obesity | VOLUME 17 NUMBER 9 | sEptEMBER 2009 1727
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Table 1 also shows demographic characteristics of the
sample by each of our primary outcomes (7–9y zBMI Δ and
7–9y CMFP Δ). Those who experienced an increase in zBMI
between 7 and 9 years did not differ by gender, race, or mater-
nal education, but their mothers had a significantly higher FRS
score, as compared to children who did not have an increase
in zBMI. Absolute CMFP scores did not differ significantly at
any time point between children who increased their zBMI
between 7 and 9 years and those who did not. Nearly half
(41.2%) of mothers increased their controlling feeding prac-
tices between 7 and 9 years. Children whose mothers increased
their CMFP score between 7 and 9 years did not differ by gen-
der, race, maternal education, or maternal FRS scores com-
pared to those who did not. Child zBMI also did not differ
significantly at any time point between children whose moth-
ers increased their controlling feeding practices from 7 to 9
years and those who did not.
Table 2 shows the main effect of increasing CMFP between
4 and 7 years on increases in zBMI between 7 and 9 years in
the adjusted model, stratified by gender. For girls, neither
an increase nor decrease in maternal control over feeding
between 4 and 7 years was associated with later increases in
zBMI. However, boys had decreased odds of increasing zBMI
if mothers increased their CMFP between 4 and 7 years (odds
ratio = 0.52, 95% confidence interval = 0.27–1.00). There was
no significant interaction between baseline CMFP, maternal
FRS score, or baseline child weight status and change in CMFP
between 4 and 7 years in either gender.
We next examined the association between increasing zBMI
between 4 and 7 years and an increase in CMFP between 7 and
9 years using an adjusted model stratified by gender (Table 2).
Among girls, those who had the greatest increase in zBMI
between 4 and 7 years were most likely to have mothers who
increased control over what their children ate between 7 and 9
years (odds ratio = 1.72, 95% confidence interval = 1.08–2.74).
Among boys, there was no association between changing zBMI
and change in later CMFP scores. Again, there was no interaction
between either baseline child weight status or maternal FRS score
and change in zBMI between 4 and 7 years in either gender.
In this study, we examined the longitudinal relationship
between changes in CMFPs and child BMI. Previously, there
has been evidence to suggest that controlling feeding practices
are associated with excessive weight gain in children (1,5,6).
However, this longitudinal study of a large national cohort
demonstrated that early increases in CMFPs were not associ-
ated with later increases in zBMI in girls or boys. In boys, the
odds of increasing one’s zBMI were actually decreased. On the
other hand, increases in child zBMI between 4 and 7 years were
significantly associated with later increases in CMFP among
girls, but not boys.
Our study adds further evidence that controlling feeding
practices may not be associated with future excessive weight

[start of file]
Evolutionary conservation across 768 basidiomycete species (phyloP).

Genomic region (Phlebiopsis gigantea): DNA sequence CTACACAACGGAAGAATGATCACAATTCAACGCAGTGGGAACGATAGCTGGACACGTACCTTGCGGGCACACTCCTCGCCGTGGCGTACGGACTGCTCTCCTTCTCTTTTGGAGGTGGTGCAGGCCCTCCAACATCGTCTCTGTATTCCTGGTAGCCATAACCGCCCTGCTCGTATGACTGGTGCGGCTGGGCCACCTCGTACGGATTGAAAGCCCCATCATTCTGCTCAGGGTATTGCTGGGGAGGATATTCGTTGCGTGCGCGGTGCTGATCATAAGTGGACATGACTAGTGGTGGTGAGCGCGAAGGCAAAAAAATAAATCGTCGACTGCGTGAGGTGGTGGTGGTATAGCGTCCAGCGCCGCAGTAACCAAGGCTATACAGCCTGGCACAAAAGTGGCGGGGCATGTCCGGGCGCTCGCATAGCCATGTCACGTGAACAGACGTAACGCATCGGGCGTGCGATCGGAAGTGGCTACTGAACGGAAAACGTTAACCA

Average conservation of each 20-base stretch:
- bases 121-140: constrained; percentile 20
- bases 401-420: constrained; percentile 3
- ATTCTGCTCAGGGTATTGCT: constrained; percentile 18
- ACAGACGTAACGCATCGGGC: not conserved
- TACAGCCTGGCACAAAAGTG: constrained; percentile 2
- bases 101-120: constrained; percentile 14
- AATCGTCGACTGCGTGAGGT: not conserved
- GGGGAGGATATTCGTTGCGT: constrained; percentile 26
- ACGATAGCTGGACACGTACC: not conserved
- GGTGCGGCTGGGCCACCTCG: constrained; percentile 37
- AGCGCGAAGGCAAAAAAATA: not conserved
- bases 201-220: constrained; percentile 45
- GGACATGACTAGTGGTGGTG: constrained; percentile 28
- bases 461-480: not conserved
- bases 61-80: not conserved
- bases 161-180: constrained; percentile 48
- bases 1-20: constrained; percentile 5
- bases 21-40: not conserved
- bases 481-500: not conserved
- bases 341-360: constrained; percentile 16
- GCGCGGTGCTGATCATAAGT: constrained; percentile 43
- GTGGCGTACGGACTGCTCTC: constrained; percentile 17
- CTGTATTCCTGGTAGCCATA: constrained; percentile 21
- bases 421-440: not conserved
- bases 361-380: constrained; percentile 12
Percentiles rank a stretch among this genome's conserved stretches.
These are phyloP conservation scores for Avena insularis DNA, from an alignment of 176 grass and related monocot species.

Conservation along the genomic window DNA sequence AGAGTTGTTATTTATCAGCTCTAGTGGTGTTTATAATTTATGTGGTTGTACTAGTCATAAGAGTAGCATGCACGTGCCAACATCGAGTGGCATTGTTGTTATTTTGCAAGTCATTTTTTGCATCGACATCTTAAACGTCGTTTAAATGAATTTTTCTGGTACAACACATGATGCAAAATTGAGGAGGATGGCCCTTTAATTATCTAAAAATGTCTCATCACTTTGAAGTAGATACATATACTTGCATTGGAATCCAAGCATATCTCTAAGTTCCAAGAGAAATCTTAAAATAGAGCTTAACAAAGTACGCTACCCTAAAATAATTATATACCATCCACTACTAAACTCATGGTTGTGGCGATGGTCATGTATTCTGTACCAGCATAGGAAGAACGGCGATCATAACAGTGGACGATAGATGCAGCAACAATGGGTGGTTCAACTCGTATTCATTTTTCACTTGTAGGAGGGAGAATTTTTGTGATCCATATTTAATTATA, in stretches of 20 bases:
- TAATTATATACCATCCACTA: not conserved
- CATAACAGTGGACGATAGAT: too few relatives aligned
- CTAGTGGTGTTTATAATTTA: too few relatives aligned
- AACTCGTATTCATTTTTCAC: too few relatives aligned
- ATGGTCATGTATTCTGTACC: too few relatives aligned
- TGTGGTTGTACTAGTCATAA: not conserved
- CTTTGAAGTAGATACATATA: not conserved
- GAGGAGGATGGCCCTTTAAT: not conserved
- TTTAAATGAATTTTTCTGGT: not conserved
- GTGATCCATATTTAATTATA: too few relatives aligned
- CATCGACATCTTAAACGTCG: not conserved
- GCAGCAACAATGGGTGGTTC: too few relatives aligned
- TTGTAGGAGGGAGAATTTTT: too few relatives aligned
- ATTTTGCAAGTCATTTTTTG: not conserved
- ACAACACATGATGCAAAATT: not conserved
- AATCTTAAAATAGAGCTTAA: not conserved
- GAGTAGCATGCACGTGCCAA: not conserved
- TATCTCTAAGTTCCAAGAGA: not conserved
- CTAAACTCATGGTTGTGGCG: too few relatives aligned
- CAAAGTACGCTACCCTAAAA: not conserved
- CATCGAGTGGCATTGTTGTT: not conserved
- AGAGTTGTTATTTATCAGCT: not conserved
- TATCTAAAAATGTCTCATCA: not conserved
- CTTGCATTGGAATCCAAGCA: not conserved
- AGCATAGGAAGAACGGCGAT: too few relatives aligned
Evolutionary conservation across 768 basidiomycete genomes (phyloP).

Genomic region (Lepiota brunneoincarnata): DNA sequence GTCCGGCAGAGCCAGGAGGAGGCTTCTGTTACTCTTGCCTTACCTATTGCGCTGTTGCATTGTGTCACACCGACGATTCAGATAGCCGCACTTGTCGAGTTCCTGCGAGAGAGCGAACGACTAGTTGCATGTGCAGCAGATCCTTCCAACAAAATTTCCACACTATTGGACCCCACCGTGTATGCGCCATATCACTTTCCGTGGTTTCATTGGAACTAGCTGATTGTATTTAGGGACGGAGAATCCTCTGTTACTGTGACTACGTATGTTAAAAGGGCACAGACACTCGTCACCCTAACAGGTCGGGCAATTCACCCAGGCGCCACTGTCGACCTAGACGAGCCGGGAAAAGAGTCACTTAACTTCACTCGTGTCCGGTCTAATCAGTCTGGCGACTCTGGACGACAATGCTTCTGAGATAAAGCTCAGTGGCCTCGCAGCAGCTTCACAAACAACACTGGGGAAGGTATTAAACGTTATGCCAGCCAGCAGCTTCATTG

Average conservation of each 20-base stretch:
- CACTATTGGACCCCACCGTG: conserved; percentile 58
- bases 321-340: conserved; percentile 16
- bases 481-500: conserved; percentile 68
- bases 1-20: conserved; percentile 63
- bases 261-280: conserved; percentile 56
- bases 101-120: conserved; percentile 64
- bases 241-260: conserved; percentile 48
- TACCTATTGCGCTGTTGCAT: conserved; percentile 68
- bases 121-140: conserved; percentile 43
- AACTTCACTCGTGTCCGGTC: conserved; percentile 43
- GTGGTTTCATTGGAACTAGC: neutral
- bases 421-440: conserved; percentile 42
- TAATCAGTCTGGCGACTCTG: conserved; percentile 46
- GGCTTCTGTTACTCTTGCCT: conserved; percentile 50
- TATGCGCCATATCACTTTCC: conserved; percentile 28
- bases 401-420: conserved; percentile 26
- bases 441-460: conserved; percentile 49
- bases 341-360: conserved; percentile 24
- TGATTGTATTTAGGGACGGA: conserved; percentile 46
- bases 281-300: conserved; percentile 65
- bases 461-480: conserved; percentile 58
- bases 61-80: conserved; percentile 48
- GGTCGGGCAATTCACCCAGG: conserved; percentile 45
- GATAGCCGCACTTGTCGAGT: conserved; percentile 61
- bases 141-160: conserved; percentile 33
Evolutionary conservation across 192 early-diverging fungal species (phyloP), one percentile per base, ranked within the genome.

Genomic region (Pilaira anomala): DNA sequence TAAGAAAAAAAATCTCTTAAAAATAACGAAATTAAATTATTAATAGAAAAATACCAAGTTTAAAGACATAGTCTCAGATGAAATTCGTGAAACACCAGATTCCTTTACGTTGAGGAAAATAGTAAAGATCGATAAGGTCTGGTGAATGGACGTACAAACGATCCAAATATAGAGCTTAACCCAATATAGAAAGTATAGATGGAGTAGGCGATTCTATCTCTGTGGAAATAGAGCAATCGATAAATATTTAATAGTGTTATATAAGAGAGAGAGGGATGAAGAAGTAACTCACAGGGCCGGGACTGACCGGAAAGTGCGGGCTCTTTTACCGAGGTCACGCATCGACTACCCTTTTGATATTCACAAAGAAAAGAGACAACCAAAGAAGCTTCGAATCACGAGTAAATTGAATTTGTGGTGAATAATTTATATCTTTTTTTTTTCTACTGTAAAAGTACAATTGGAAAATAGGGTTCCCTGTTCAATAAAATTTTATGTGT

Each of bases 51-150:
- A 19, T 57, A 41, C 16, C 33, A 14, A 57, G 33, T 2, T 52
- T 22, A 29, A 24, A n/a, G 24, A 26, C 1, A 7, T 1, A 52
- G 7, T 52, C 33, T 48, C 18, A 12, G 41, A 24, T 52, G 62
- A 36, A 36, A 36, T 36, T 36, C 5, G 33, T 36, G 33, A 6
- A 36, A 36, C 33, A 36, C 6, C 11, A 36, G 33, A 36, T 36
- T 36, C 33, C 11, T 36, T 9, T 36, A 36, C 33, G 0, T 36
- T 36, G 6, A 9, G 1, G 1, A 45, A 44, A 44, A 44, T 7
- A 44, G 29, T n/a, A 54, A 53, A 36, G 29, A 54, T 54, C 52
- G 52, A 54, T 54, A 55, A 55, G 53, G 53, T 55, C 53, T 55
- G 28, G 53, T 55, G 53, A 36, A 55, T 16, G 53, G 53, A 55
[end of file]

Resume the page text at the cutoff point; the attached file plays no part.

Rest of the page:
gain in children. Although restrictive feeding practices have
been shown to be associated with increased caloric intake in a
controlled laboratory environment (1,5), restrictive behaviors
outside the laboratory, influenced over time by other environ-
mental and parenting factors, may not show the same asso-
ciations. Therefore, we propose that it may be premature to
recommend for all children that parents avoid restrictive or
controlling feeding practices to prevent excessive weight gain.
We also did not find a moderating effect of maternal weight
status or baseline child weight status on this feeding practice and
its association with future excessive child weight gain. However,
boys were found to have decreased odds of increasing their
zBMI if mothers displayed increasing control between ages 4
and 7 years. This finding supports previous work that boys and
girls may respond differently to maternal feeding practices (1,2).
However, in contrast to their null association for boys, we found
that boys had a significant response to controlling feeding prac-
tices such that their risk for excessive weight gain was reduced.
This again may reflect differences between studying behaviors
in a laboratory setting vs. a naturalistic setting. This result may
also be secondary to different forms of controlling practices
being used for boys compared to girls. Future discrimination
between these forms of controlling practices, used for each gen-
der, may help to clarify our findings.
In actuality, there may be some children for whom these
or similar types of feeding practices are necessary to help
table 2 relationship between change in zBMI and change
Odds of an increase in zBMI between
7 and 9 years (OR (95% CI))
Girls (N = 387)Boys (N = 341)
Change in CMFP between 4 and 7 years
More controlling1.00 (0.54–1.83)0.52* (0.27–1.00)
Less controlling 1.06 (0.52–2.17) 0.47 (0.20–1.08)
No change1.00 1.00
Race (other vs. white)1.63 (0.86–3.09) 0.60 (0.28–1.27)
Maternal education 0.96 (0.86–1.07)1.01 (0.91–1.12)
Maternal FRS score 1.10 (0.92–1.31) 1.20* (1.01–1.43)
Child BMI ≥ 95th
percentile at 4 years
0.15** (0.04–0.67)0.48 (0.19–1.22)